International Conference on Groundwater in Karst
With optional pre-and post-conference field trips
20-26 June 2015, Birmingham, UK
The word "karst" is a germanization of the place name for a region in the northwest Dinaric area that is commonly referred to as "the Classic Karst". The word has passed into the scientific vocabulary to describe a special environment in which the major groundwater flux is through an integrated network of disolutionally enlarged channels that discharge via discrete springs. The channels span a very wide aperture range; the smallest are little more than micro-fractures or pathways through the rock matrix but at the other end of the spectrum (and commonly in the same rock mass) channels may grow to dimensions where they can be explored by humans and are called caves. The relationships between matrix, channels and conduits in a carbonate rock mass are a product of recharge and rock lithology, stratigraphy and structure and exploration of these relationships is a key theme of the conference. Water transfer through the smaller channels that are commonly intersected by boreholes is very slow and has often been analysed using equivalent porous media models although the limitations of such models are increasingly recognised. At the other end of the spectrum (and commonly in the same rock mass) the channels may grow to dimensions where they can be explored by humans (caves) through which water flow is analagous to ‘a surface stream with a roof’ and may be amenable to analysis by models devised for urban pipe networks. The development of holistic and realistic models for water movement and storage in karst is a second key theme of the conference. The direct, and often rapid connections between surface water and groundwater in karst have given rise to distinctive groundwater ecosystems that have only recently been subject to detailed study and this forms a third theme for the conference. Finally, of course, it is well known that karst groundwater systems are of global importance to humans both as direct sources of potable water and as the source of many rivers. Hence, a fourth theme will consider human-karst groundwater interactions, a wide area that includes water resource assessment, groundwater protection, mineral extraction and infrastructure development.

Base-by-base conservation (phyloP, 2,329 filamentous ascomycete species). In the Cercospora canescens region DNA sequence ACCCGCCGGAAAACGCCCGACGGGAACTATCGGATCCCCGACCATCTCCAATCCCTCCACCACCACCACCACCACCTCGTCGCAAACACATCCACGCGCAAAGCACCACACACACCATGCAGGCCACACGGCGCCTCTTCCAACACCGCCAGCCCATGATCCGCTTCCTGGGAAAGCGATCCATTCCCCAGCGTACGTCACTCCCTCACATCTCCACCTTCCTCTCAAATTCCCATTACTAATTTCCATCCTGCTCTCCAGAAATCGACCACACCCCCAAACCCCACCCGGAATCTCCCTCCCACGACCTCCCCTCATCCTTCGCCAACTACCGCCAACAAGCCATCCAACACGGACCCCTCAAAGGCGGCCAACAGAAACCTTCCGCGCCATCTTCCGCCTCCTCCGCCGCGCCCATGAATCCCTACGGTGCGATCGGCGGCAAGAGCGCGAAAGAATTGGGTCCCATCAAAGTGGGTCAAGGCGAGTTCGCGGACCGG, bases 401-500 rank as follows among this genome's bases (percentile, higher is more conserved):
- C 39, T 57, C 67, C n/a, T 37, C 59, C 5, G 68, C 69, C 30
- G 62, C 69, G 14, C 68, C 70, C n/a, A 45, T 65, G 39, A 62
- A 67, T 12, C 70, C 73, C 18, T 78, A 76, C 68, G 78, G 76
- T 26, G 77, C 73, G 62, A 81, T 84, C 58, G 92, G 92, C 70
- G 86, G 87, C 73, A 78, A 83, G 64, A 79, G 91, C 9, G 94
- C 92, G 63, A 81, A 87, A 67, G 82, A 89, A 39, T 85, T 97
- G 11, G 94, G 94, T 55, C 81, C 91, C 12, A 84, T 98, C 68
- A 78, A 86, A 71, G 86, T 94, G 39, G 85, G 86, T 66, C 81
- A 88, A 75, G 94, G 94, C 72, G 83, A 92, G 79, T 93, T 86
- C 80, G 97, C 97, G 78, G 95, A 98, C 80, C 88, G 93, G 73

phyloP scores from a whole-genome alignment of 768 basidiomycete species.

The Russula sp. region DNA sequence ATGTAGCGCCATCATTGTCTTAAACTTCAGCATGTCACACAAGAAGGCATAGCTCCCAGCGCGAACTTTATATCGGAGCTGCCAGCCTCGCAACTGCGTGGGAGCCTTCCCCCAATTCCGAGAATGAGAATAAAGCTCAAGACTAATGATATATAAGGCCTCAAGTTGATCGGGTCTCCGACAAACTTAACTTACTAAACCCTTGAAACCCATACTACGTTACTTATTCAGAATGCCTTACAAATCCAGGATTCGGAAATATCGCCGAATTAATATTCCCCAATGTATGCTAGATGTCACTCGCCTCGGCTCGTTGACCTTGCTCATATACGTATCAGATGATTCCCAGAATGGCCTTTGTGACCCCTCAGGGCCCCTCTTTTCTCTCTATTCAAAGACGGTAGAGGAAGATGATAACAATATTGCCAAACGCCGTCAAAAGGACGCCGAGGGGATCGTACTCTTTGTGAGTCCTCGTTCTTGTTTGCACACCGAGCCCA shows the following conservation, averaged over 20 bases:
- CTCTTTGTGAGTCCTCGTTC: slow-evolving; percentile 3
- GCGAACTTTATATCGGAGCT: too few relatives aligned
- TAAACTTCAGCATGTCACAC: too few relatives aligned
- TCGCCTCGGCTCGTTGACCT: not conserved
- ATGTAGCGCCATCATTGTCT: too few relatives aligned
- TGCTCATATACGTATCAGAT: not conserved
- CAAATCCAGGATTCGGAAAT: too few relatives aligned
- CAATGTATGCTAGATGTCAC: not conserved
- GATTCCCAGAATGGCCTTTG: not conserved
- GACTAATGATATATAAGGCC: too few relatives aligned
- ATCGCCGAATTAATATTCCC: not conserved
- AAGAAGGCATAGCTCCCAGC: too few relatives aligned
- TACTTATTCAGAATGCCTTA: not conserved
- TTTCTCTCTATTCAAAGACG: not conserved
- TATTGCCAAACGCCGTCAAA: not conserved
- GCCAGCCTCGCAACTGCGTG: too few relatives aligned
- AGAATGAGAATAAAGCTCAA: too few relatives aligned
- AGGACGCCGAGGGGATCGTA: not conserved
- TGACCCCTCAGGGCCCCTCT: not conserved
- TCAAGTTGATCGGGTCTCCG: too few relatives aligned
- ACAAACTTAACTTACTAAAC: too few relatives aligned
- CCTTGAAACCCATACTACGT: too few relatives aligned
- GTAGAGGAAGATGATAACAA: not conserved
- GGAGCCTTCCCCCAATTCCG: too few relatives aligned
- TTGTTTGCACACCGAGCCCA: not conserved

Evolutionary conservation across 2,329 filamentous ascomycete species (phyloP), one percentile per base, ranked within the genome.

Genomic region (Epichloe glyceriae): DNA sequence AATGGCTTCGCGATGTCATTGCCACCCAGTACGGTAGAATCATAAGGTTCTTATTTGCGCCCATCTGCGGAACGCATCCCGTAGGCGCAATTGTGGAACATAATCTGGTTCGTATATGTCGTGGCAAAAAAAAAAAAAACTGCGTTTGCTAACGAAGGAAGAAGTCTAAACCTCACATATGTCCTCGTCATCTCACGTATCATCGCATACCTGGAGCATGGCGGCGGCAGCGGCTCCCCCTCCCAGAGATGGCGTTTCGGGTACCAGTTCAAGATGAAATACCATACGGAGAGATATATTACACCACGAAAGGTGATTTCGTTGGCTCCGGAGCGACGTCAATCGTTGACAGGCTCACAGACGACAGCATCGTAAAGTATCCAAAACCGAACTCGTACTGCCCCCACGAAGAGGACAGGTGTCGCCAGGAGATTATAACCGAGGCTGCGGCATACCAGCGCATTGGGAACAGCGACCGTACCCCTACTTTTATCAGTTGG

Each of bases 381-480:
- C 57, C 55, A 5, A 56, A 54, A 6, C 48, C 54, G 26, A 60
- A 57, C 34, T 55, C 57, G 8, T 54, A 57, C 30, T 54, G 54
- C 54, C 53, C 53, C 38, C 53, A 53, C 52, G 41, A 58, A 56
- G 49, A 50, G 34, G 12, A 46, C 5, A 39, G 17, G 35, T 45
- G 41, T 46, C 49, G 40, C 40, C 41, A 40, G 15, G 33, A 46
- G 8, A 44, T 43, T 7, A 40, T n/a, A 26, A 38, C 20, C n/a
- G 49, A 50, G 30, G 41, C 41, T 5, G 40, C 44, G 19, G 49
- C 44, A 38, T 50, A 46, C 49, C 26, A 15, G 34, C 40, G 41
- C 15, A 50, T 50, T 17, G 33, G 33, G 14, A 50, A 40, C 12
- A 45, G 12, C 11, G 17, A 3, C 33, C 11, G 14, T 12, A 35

In summary, the CONFERENCE THEMES will be:
1. Lithological, structural & stratigraphical influences on karst groundwaters.
2. Modelling karst groundwater systems.
3. The ecology of karst groundwaters.
4. Human-karst groundwater interactions
The symposium will be the annual meeting of the IAH Karst Commission and of the UIS Commission of Karst Hydrogeology and Speleogenesis and is also sponsored by the British Cave Research Association, the British Geological Survey, the Hydrogeology Group of the Geological Society of London and the IAH GB Chapter.
The symposium will take place shortly after the 80th birthday of Professor Derek Ford and will provide an opportunity to celebrate with him and to recognise the huge contribution that he has made to the study of karst.
DATES AND PRELIMINARY PROGRAMME
The Conference will take place at the University of Birmingham from 20-26 June 2015 as follows:
Saturday 20th June : Optional special workshop for consultants and professionals on "Karst groundwater systems"
Sunday 21st June : Optional field trip - Groundwater in Cretaceous carbonates.
Monday 22nd June : Opening of formal meeting. Paper sessions. Evening meeting of karst commissions.
Tuesday 23rd June : Morning paper sessions
Afternoon. Optional field trip to local underground limestone quarry visited by canal barge, or workshops or free time to visit local area
Evening. Conference dinner
Wednesday 24th June : Paper sessions. Close of formal meeting
Thursday 25th June : Optional field trip - Groundwater in Jurassic carbonates.
Friday 26th June : Optional field trip - Groundwater in Carboniferous carbonates